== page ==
It has also called on the international community to “take firm steps against these militias whose criminal acts confirm that they are a terrorist organisation that poses a serious threat to the security and stability of the region.”

Mohamed Al Halbousi, Speaker of Iraq's Council of Representatives, also condemned the attack by the Houthis in the UAE during a phone call with Saqr Ghobash, Speaker of the Federal National Council (FNC), and offered his condolences to the victims’ families.

The European Union condemned the attack and said targeting civilians is “unacceptable.”

The Houthi attack increases the risk of escalating the conflict in Yemen and undermines efforts to end the war there, the EU said.

Britain’s Foreign Secretary Lizz Truss condemned “in the strongest terms the Houthi-claimed terrorist attacks on the United Arab Emirates.”

France condemned “in the strongest terms” the deadly drone attack on Abu Dhabi.
“These attacks threaten the security of the United Arab Emirates and regional stability,” Foreign Minister Jean-Yves Le Drian said.
“France expresses its support for the UAE in the face of these attacks,” he said.
Le Drian reiterated his call for the Houthis to “immediately cease their destabilising actions in Yemen and in the region and to engage constructively in a political process for exiting the crisis.”
“France reaffirms its mobilisation in favour of a cessation of hostilities in the whole country and a relaunch of talks with a view to a global political agreement under the aegis of the United Nations,” the minister said.

Algeria also condemned the attack.


New eviction standoff in flashpoint Sheikh Jarrah neighborhood of East Jerusalem

New eviction standoff in flashpoint Sheikh Jarrah neighborhood of East Jerusalem
Updated 18 January 2022

New eviction standoff in flashpoint Sheikh Jarrah neighborhood of East Jerusalem

New eviction standoff in flashpoint Sheikh Jarrah neighborhood of East Jerusalem
  • Sheikh Jarrah family threaten to blow up their home with gas canisters

AMMAN: A Palestinian family facing eviction by Israel from their home in occupied East Jerusalem threatened on Monday to blow it up with gas canisters rather than be forced out.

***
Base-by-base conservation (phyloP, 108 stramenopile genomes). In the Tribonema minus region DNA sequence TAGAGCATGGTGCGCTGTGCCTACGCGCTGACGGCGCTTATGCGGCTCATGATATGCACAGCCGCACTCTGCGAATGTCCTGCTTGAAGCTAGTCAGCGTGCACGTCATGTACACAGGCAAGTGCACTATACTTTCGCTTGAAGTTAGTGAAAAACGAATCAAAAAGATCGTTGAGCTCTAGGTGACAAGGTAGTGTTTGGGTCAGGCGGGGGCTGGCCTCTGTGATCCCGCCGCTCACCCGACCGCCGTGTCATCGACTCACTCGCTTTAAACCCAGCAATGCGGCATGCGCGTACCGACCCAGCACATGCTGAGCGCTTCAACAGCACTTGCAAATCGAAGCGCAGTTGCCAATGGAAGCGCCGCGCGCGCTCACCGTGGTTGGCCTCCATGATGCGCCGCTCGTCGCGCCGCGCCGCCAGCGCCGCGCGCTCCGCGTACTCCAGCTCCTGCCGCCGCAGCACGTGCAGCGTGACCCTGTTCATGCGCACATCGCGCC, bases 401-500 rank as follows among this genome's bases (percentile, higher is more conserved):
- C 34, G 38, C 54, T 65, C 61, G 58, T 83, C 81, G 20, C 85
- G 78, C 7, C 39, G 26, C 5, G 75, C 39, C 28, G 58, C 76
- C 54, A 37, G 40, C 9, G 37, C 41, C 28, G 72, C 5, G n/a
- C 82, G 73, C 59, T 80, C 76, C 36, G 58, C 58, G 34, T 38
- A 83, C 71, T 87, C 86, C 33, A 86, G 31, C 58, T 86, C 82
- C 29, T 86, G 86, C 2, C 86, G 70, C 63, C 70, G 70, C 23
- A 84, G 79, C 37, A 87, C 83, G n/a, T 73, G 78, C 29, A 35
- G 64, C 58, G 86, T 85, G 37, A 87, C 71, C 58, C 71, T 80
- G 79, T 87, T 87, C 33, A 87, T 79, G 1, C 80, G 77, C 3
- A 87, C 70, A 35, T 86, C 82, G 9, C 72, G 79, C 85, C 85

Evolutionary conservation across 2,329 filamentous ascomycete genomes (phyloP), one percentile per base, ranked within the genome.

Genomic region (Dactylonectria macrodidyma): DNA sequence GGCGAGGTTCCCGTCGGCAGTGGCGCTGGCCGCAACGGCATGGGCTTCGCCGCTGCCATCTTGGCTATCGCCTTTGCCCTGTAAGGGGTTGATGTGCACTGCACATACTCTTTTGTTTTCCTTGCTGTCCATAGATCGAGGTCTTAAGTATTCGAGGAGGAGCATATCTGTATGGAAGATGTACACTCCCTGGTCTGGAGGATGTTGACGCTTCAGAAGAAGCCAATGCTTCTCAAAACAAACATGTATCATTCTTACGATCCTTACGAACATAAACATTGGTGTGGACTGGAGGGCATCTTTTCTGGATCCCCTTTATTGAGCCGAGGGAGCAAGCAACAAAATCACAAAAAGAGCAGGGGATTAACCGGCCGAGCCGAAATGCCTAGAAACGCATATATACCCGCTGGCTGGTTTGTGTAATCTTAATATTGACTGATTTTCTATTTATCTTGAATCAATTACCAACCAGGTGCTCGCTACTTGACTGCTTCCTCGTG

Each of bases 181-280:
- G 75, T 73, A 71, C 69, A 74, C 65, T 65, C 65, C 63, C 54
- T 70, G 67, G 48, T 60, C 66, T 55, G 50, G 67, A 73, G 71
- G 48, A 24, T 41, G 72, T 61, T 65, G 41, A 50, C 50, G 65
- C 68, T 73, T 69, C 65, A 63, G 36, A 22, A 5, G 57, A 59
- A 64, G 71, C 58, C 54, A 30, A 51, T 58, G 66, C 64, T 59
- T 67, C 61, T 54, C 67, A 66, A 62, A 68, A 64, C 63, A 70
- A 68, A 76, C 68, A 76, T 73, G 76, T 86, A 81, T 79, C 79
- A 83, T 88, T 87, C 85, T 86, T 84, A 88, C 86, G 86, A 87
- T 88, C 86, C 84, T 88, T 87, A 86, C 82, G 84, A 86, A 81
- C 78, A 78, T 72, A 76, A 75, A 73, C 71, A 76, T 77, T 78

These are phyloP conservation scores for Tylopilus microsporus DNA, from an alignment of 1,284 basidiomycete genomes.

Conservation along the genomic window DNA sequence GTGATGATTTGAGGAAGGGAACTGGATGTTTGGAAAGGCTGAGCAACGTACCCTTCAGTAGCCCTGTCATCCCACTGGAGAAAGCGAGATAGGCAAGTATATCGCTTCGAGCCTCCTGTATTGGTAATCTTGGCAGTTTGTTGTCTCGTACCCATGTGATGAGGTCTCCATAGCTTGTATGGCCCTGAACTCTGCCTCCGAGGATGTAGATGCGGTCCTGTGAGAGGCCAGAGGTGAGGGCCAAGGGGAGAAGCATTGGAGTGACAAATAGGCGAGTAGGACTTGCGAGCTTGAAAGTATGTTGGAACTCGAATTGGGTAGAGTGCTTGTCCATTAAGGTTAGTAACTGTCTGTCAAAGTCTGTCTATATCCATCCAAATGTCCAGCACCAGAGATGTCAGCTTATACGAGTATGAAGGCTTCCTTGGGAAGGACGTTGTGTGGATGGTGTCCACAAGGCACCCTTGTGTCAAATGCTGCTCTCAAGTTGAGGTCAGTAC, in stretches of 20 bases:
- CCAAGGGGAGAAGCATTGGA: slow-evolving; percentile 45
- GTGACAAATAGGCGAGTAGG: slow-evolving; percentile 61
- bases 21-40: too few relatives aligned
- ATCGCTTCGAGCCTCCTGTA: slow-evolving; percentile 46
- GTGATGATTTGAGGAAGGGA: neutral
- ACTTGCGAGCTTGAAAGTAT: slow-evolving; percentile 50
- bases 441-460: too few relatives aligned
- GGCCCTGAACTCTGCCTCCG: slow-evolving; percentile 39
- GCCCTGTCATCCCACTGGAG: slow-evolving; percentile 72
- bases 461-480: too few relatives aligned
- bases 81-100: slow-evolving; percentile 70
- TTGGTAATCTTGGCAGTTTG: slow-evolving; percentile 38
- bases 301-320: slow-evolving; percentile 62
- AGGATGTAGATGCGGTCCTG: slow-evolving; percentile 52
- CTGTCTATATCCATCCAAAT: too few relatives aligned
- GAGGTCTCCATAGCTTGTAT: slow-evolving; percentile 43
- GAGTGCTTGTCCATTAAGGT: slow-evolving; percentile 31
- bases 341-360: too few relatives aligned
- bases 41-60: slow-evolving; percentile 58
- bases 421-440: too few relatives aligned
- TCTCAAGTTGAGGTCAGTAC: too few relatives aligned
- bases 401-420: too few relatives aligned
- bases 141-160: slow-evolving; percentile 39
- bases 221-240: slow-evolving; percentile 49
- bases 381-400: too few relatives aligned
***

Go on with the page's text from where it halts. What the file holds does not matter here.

The latest standoff in the Sheikh Jarrah neighborhood of the city was observed by several Western diplomats, who condemned the Israeli action.

Mahmoud Salhieh, whose family are refugees from West Jerusalem’s Ein Karem neighborhood, has lived in the home since the 1950s.

“They forced us out and we left our homes in 1948. We are not going to leave voluntarily this time and leave our house to be given to Israelis,” he said, standing on the roof of the building surrounded by gas canisters..

“I will burn the house and everything in it, I will not leave here, from here to the grave, because there is no life, no dignity. I’ve been in battle with them for 25 years.”

Evictions are illegal under international humanitarian law.

Diane Corner, British Consul General

The family has been facing the threat of eviction since 2017, when the land where their home sits was allocated for school construction. But Laura Wharton, a member of the Israeli-run Jerusalem municipal council, said: “They could have built the school on the same plot without moving the families. There is plenty of space. The sad thing is, this is the municipality itself doing this. It’s not some right- wing settlers.”

The attempted eviction was wit- nessed by a delegation of Euro- pean diplomats led by Sven Kuhn von Burgsorff, head of the EU mission to the West Bank and Gaza Strip.

“The EU is very clear — in occupied territory, evictions are a violation of international humanitarian law, and that is true for any eviction or any demolition being ordered, including this one,” he said.